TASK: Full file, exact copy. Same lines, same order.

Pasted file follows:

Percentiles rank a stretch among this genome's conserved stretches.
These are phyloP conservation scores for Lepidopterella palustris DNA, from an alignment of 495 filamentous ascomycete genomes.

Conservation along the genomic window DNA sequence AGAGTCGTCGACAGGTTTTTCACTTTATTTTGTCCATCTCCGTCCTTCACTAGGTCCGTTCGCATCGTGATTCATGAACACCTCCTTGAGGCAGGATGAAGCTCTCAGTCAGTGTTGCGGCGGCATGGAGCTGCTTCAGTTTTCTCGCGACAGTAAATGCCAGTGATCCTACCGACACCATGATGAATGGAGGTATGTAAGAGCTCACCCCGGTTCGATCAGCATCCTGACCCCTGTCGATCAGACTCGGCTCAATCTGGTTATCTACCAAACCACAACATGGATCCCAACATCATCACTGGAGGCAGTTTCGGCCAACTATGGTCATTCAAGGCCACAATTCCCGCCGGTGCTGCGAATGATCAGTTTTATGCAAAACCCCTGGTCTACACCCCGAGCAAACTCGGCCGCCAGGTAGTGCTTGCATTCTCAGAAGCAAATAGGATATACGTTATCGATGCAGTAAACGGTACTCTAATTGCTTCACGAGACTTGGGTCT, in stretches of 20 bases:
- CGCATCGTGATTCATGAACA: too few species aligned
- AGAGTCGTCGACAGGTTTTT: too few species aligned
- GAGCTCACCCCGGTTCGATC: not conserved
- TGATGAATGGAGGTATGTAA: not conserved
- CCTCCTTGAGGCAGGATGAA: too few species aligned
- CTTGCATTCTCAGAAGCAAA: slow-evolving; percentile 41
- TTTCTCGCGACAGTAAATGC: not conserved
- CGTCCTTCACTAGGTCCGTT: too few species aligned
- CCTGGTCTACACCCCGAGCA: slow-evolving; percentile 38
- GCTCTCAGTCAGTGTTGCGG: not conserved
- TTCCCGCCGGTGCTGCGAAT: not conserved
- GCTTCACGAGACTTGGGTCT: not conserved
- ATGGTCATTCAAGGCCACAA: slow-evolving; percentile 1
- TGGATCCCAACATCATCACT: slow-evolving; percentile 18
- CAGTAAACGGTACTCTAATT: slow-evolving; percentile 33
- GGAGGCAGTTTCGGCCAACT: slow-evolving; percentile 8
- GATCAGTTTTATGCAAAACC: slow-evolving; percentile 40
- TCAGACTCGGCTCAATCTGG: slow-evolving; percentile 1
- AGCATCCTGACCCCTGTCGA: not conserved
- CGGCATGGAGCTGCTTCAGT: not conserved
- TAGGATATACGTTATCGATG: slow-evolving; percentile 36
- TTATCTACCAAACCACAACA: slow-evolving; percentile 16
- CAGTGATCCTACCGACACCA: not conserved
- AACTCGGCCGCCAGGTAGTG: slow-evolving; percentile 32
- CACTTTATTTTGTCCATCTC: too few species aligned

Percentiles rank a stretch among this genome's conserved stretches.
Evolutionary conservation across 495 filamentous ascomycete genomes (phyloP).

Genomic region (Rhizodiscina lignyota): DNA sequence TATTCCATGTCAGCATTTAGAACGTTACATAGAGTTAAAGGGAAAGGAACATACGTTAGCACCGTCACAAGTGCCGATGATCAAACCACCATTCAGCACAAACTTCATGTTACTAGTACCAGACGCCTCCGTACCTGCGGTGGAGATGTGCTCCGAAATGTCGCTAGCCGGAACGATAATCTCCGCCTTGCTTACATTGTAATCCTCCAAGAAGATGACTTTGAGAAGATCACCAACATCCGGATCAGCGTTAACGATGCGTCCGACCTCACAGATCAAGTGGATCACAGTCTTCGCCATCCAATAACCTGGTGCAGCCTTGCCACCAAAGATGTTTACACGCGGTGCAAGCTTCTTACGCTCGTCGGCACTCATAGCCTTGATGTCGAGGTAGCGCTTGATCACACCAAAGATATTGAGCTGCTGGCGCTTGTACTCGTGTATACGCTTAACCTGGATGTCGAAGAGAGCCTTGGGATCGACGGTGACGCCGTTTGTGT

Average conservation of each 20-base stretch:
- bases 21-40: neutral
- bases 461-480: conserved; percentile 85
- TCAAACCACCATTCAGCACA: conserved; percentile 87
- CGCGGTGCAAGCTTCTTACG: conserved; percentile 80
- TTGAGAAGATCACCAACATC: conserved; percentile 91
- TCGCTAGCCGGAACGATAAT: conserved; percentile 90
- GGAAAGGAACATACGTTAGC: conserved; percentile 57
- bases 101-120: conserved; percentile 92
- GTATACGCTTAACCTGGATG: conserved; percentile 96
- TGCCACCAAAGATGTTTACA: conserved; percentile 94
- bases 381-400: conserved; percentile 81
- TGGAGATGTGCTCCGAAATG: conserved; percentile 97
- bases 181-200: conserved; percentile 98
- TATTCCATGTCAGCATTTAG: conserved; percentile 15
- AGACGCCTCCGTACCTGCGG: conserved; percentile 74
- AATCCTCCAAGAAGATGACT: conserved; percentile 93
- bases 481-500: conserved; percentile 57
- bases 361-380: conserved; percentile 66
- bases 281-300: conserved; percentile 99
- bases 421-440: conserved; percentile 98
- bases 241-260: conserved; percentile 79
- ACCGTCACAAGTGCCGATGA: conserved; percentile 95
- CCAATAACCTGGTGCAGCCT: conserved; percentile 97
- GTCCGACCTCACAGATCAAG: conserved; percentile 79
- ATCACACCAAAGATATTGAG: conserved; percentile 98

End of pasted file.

Percentiles rank a stretch among this genome's conserved stretches.
These are phyloP conservation scores for Lepidopterella palustris DNA, from an alignment of 495 filamentous ascomycete genomes.

Conservation along the genomic window DNA sequence AGAGTCGTCGACAGGTTTTTCACTTTATTTTGTCCATCTCCGTCCTTCACTAGGTCCGTTCGCATCGTGATTCATGAACACCTCCTTGAGGCAGGATGAAGCTCTCAGTCAGTGTTGCGGCGGCATGGAGCTGCTTCAGTTTTCTCGCGACAGTAAATGCCAGTGATCCTACCGACACCATGATGAATGGAGGTATGTAAGAGCTCACCCCGGTTCGATCAGCATCCTGACCCCTGTCGATCAGACTCGGCTCAATCTGGTTATCTACCAAACCACAACATGGATCCCAACATCATCACTGGAGGCAGTTTCGGCCAACTATGGTCATTCAAGGCCACAATTCCCGCCGGTGCTGCGAATGATCAGTTTTATGCAAAACCCCTGGTCTACACCCCGAGCAAACTCGGCCGCCAGGTAGTGCTTGCATTCTCAGAAGCAAATAGGATATACGTTATCGATGCAGTAAACGGTACTCTAATTGCTTCACGAGACTTGGGTCT, in stretches of 20 bases:
- CGCATCGTGATTCATGAACA: too few species aligned
- AGAGTCGTCGACAGGTTTTT: too few species aligned
- GAGCTCACCCCGGTTCGATC: not conserved
- TGATGAATGGAGGTATGTAA: not conserved
- CCTCCTTGAGGCAGGATGAA: too few species aligned
- CTTGCATTCTCAGAAGCAAA: slow-evolving; percentile 41
- TTTCTCGCGACAGTAAATGC: not conserved
- CGTCCTTCACTAGGTCCGTT: too few species aligned
- CCTGGTCTACACCCCGAGCA: slow-evolving; percentile 38
- GCTCTCAGTCAGTGTTGCGG: not conserved
- TTCCCGCCGGTGCTGCGAAT: not conserved
- GCTTCACGAGACTTGGGTCT: not conserved
- ATGGTCATTCAAGGCCACAA: slow-evolving; percentile 1
- TGGATCCCAACATCATCACT: slow-evolving; percentile 18
- CAGTAAACGGTACTCTAATT: slow-evolving; percentile 33
- GGAGGCAGTTTCGGCCAACT: slow-evolving; percentile 8
- GATCAGTTTTATGCAAAACC: slow-evolving; percentile 40
- TCAGACTCGGCTCAATCTGG: slow-evolving; percentile 1
- AGCATCCTGACCCCTGTCGA: not conserved
- CGGCATGGAGCTGCTTCAGT: not conserved
- TAGGATATACGTTATCGATG: slow-evolving; percentile 36
- TTATCTACCAAACCACAACA: slow-evolving; percentile 16
- CAGTGATCCTACCGACACCA: not conserved
- AACTCGGCCGCCAGGTAGTG: slow-evolving; percentile 32
- CACTTTATTTTGTCCATCTC: too few species aligned

Percentiles rank a stretch among this genome's conserved stretches.
Evolutionary conservation across 495 filamentous ascomycete genomes (phyloP).

Genomic region (Rhizodiscina lignyota): DNA sequence TATTCCATGTCAGCATTTAGAACGTTACATAGAGTTAAAGGGAAAGGAACATACGTTAGCACCGTCACAAGTGCCGATGATCAAACCACCATTCAGCACAAACTTCATGTTACTAGTACCAGACGCCTCCGTACCTGCGGTGGAGATGTGCTCCGAAATGTCGCTAGCCGGAACGATAATCTCCGCCTTGCTTACATTGTAATCCTCCAAGAAGATGACTTTGAGAAGATCACCAACATCCGGATCAGCGTTAACGATGCGTCCGACCTCACAGATCAAGTGGATCACAGTCTTCGCCATCCAATAACCTGGTGCAGCCTTGCCACCAAAGATGTTTACACGCGGTGCAAGCTTCTTACGCTCGTCGGCACTCATAGCCTTGATGTCGAGGTAGCGCTTGATCACACCAAAGATATTGAGCTGCTGGCGCTTGTACTCGTGTATACGCTTAACCTGGATGTCGAAGAGAGCCTTGGGATCGACGGTGACGCCGTTTGTGT

Average conservation of each 20-base stretch:
- bases 21-40: neutral
- bases 461-480: conserved; percentile 85
- TCAAACCACCATTCAGCACA: conserved; percentile 87
- CGCGGTGCAAGCTTCTTACG: conserved; percentile 80
- TTGAGAAGATCACCAACATC: conserved; percentile 91
- TCGCTAGCCGGAACGATAAT: conserved; percentile 90
- GGAAAGGAACATACGTTAGC: conserved; percentile 57
- bases 101-120: conserved; percentile 92
- GTATACGCTTAACCTGGATG: conserved; percentile 96
- TGCCACCAAAGATGTTTACA: conserved; percentile 94
- bases 381-400: conserved; percentile 81
- TGGAGATGTGCTCCGAAATG: conserved; percentile 97
- bases 181-200: conserved; percentile 98
- TATTCCATGTCAGCATTTAG: conserved; percentile 15
- AGACGCCTCCGTACCTGCGG: conserved; percentile 74
- AATCCTCCAAGAAGATGACT: conserved; percentile 93
- bases 481-500: conserved; percentile 57
- bases 361-380: conserved; percentile 66
- bases 281-300: conserved; percentile 99
- bases 421-440: conserved; percentile 98
- bases 241-260: conserved; percentile 79
- ACCGTCACAAGTGCCGATGA: conserved; percentile 95
- CCAATAACCTGGTGCAGCCT: conserved; percentile 97
- GTCCGACCTCACAGATCAAG: conserved; percentile 79
- ATCACACCAAAGATATTGAG: conserved; percentile 98